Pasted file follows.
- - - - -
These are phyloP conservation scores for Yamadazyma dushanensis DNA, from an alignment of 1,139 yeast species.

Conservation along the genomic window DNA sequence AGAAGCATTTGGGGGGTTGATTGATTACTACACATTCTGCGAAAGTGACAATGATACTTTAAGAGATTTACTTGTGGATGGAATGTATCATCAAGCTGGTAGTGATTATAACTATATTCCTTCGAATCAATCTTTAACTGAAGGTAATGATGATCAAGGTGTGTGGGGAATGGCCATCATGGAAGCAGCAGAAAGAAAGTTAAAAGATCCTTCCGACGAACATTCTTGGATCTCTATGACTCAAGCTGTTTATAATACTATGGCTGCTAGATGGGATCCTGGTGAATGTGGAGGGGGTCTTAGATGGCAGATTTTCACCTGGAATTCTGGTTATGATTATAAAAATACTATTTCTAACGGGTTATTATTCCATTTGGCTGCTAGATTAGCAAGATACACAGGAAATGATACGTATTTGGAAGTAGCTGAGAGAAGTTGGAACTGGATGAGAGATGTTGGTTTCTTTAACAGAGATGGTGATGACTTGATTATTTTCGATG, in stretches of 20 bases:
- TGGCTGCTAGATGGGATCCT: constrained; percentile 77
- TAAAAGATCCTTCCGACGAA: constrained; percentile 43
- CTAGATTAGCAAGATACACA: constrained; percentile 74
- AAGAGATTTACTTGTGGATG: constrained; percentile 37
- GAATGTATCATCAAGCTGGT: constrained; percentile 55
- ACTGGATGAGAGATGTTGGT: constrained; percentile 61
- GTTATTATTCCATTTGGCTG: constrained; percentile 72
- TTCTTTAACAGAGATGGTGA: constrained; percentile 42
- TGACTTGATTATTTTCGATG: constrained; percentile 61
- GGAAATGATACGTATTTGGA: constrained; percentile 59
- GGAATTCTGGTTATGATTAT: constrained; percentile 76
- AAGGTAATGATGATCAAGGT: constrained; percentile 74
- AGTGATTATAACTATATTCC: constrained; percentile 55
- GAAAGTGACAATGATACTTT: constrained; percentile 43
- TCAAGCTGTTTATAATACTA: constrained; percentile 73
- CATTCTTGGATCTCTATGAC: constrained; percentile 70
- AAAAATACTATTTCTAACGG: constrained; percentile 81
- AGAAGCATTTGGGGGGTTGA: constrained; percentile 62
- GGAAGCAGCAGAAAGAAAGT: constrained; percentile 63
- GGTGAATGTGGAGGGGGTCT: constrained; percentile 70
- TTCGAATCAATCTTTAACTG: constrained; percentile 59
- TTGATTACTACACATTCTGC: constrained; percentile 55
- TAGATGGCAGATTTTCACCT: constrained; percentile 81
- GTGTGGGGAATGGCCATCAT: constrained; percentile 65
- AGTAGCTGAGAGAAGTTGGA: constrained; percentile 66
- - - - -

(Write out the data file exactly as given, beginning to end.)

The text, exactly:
These are phyloP conservation scores for Yamadazyma dushanensis DNA, from an alignment of 1,139 yeast species.

Conservation along the genomic window DNA sequence AGAAGCATTTGGGGGGTTGATTGATTACTACACATTCTGCGAAAGTGACAATGATACTTTAAGAGATTTACTTGTGGATGGAATGTATCATCAAGCTGGTAGTGATTATAACTATATTCCTTCGAATCAATCTTTAACTGAAGGTAATGATGATCAAGGTGTGTGGGGAATGGCCATCATGGAAGCAGCAGAAAGAAAGTTAAAAGATCCTTCCGACGAACATTCTTGGATCTCTATGACTCAAGCTGTTTATAATACTATGGCTGCTAGATGGGATCCTGGTGAATGTGGAGGGGGTCTTAGATGGCAGATTTTCACCTGGAATTCTGGTTATGATTATAAAAATACTATTTCTAACGGGTTATTATTCCATTTGGCTGCTAGATTAGCAAGATACACAGGAAATGATACGTATTTGGAAGTAGCTGAGAGAAGTTGGAACTGGATGAGAGATGTTGGTTTCTTTAACAGAGATGGTGATGACTTGATTATTTTCGATG, in stretches of 20 bases:
- TGGCTGCTAGATGGGATCCT: constrained; percentile 77
- TAAAAGATCCTTCCGACGAA: constrained; percentile 43
- CTAGATTAGCAAGATACACA: constrained; percentile 74
- AAGAGATTTACTTGTGGATG: constrained; percentile 37
- GAATGTATCATCAAGCTGGT: constrained; percentile 55
- ACTGGATGAGAGATGTTGGT: constrained; percentile 61
- GTTATTATTCCATTTGGCTG: constrained; percentile 72
- TTCTTTAACAGAGATGGTGA: constrained; percentile 42
- TGACTTGATTATTTTCGATG: constrained; percentile 61
- GGAAATGATACGTATTTGGA: constrained; percentile 59
- GGAATTCTGGTTATGATTAT: constrained; percentile 76
- AAGGTAATGATGATCAAGGT: constrained; percentile 74
- AGTGATTATAACTATATTCC: constrained; percentile 55
- GAAAGTGACAATGATACTTT: constrained; percentile 43
- TCAAGCTGTTTATAATACTA: constrained; percentile 73
- CATTCTTGGATCTCTATGAC: constrained; percentile 70
- AAAAATACTATTTCTAACGG: constrained; percentile 81
- AGAAGCATTTGGGGGGTTGA: constrained; percentile 62
- GGAAGCAGCAGAAAGAAAGT: constrained; percentile 63
- GGTGAATGTGGAGGGGGTCT: constrained; percentile 70
- TTCGAATCAATCTTTAACTG: constrained; percentile 59
- TTGATTACTACACATTCTGC: constrained; percentile 55
- TAGATGGCAGATTTTCACCT: constrained; percentile 81
- GTGTGGGGAATGGCCATCAT: constrained; percentile 65
- AGTAGCTGAGAGAAGTTGGA: constrained; percentile 66